Single Payer Later

What’s happening in California is the best argument to dump the Democrats.


And start anew.

It’s the only option.

The state legislature in California has twice passed the California single payer bill.

And twice, Governor Arnold Schwarzenegger has vetoed it.

Earlier this year, the Senate passed it for a third time.

And the Assembly was about to pass it for a third time.

But the Democratic Speaker of the Assembly pulled the bill at the last minute.


Because it’s an election year.

Jerry Brown, who’s in a dead heat race for Governor, doesn’t want to face the music.

And the California Nurses Association, which supports Brown for Governor, has told single payer activists — back off.

Don’t pressure Brown to make a public statement on single payer.

If the Democrats would have passed single payer for a third time, the Terminator would have vetoed single payer for a third time.

This is exactly what single payer activists want.

Keep the pressure on.

But the Dems — and their union backers — want to play hide and seek.

“The Democrats should have put it up for a vote in the Assembly,” said Don Bechler of Single Payer Now. “California has been the wind in the
sails of the single payer movement. Each time the legislature passes it, we get stronger. We have more people in our movement than ever before. Passing it for a third time would have built the momentum.”

“The California legislature has twice before said that they are for having a universal health care system minus the insurance companies,” Bechler says. “We can be proud of winning that little battle.”

Brown was overheard earlier this year telling someone that if he is elected Governor, he will sign the single payer bill into law.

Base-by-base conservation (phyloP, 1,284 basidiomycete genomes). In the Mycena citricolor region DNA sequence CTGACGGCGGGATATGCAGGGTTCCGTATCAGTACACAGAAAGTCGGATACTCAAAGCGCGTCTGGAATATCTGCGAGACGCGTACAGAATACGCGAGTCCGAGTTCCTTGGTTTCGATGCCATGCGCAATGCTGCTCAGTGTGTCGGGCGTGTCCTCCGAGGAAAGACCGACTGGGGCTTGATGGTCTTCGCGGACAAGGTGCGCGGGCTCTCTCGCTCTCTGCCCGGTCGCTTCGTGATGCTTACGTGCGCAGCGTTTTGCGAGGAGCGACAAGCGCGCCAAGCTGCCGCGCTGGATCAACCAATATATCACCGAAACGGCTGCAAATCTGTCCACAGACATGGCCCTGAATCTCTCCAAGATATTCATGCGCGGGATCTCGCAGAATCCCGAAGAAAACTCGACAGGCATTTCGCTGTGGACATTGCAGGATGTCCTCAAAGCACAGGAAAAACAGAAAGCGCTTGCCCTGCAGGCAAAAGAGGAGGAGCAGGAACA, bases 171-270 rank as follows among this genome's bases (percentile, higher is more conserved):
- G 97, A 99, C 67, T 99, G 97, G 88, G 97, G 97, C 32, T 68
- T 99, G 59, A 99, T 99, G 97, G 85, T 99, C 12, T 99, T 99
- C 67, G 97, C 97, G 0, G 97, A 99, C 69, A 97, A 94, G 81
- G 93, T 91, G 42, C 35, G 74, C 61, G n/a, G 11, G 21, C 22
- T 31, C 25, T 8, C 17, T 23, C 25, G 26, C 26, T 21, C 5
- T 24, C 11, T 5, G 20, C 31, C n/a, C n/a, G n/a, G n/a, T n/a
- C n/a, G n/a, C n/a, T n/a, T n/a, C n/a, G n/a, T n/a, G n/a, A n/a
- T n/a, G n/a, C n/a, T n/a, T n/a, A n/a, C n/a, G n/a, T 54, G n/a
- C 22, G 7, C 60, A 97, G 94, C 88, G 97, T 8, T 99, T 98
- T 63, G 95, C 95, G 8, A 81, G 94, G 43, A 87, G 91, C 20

But he refuses to lead on the issue.

“Brown is saying — if everybody else is for it, I’ll be for it,” Bechler says. “But if you are a leader, you have to lead the troops, not follow.”

“Brown’s strategy so far in this campaign has been to say nothing about the issues, to run with duct tape over his mouth,” Bechler says.

Bechler is not convinced that with this follower strategy, Brown can win the Governorship.

Nor is Bechler convinced that even if he becomes Governor, Brown will sign the single payer bill into law.

Even if he does sign it, it’s only the beginning of the fight for single payer in California.

Bechler says the minute Brown signs it, the insurance industry will begin gathering signatures for an initiative to overturn it.

“And they’ll spend more to get it passed than Barack Obama spent to become President,” Bechler says.

And even if the single payer forces win that initiative fight, the legislature will have to fund the single payer law — with a two-thirds vote of both houses.

Right now, single payer forces have about 25 out of 40 Senators (62 percent) and about 45 out of 80 members of the Assembly (56 percent).

So, it’s an uphill battle.

Especially with Democrats playing duck and cover.

RUSSELL MOKHIBER is editor of Single Payer Action.

Russell Mokhiber is the editor of the Corporate Crime Reporter..